Latest on coronavirus from New Scientist

Covid-19 in pregnancy: 56 per cent of pregnant women with covid-19 are from black, Asian and minority ethnic backgrounds, a study has revealed.

Shielding vulnerable people: On 31 May, the UK government announced that so-called shielders in England and Wales could now leave their homes. But what is the evidence behind the idea of shielding vulnerable people, and is it really safe for this to now stop?

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An empty Champs-Élysées in Paris, France during the country’s lockdown.

Hollandse Hoogte/ANP/PA Images

8 June

Lockdowns prevented at least 3.1 million covid-19 deaths in Europe

An estimated 3.1 million deaths due to covid-19 were prevented by lockdowns and other coronavirus social distancing measures across 11 countries in Europe including the UK, according to a modelling study published in Nature. 470,000 deaths were averted in the UK alone, the researchers who did the study told the Guardian

The team analysed data on reported coronavirus deaths from Austria, Belgium, Denmark, France, Germany, Italy, Norway, Spain, Sweden, Switzerland and the UK, up until 4 May. They concluded that for all 11 countries, interventions were effective enough to drive the R number – a measure of how quickly the virus is spreading – to below 1. The researchers also estimate that the lockdown introduced in the UK on 23 March reduced the country’s R number from 3.8 to 0.63 between the end of March and the start of May. Overall, the study estimates that between 12 and 15 million people across all 11 countries had the coronavirus by 4 May, about 3 to 4 per cent of their combined populations.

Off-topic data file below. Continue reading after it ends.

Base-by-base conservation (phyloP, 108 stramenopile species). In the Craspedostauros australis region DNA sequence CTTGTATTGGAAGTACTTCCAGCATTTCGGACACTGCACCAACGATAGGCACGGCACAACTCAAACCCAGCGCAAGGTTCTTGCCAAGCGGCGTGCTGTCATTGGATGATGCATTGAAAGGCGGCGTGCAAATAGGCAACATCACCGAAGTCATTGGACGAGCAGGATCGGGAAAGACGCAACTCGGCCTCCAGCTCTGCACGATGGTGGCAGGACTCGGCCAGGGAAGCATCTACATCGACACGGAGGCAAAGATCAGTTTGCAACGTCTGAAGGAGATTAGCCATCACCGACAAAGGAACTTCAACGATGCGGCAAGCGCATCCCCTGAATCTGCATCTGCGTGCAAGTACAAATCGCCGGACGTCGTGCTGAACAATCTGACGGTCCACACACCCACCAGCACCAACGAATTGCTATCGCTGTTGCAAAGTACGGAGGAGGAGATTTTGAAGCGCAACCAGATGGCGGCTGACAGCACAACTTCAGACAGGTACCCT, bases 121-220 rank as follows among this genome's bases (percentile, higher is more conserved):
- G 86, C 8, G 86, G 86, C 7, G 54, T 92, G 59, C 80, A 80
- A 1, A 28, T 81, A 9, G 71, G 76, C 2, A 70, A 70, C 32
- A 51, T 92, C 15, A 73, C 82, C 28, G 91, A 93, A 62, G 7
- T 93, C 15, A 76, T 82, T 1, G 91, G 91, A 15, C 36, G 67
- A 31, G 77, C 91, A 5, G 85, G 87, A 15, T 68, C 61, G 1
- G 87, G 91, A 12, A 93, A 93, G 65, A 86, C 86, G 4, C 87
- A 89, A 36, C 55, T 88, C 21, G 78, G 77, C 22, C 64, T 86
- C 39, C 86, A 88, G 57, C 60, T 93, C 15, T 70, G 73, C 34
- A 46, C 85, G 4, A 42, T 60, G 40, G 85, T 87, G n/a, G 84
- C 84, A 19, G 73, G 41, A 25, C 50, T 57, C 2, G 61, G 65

In the US, an estimated 60 million coronavirus infections were prevented by stay-at-home orders and other coronavirus restrictions, according to a seperate modelling study. It estimated that 530 million infections were prevented across the US, China, South Korea, Italy, Iran and France, with 285 million estimated to have been prevented in China alone.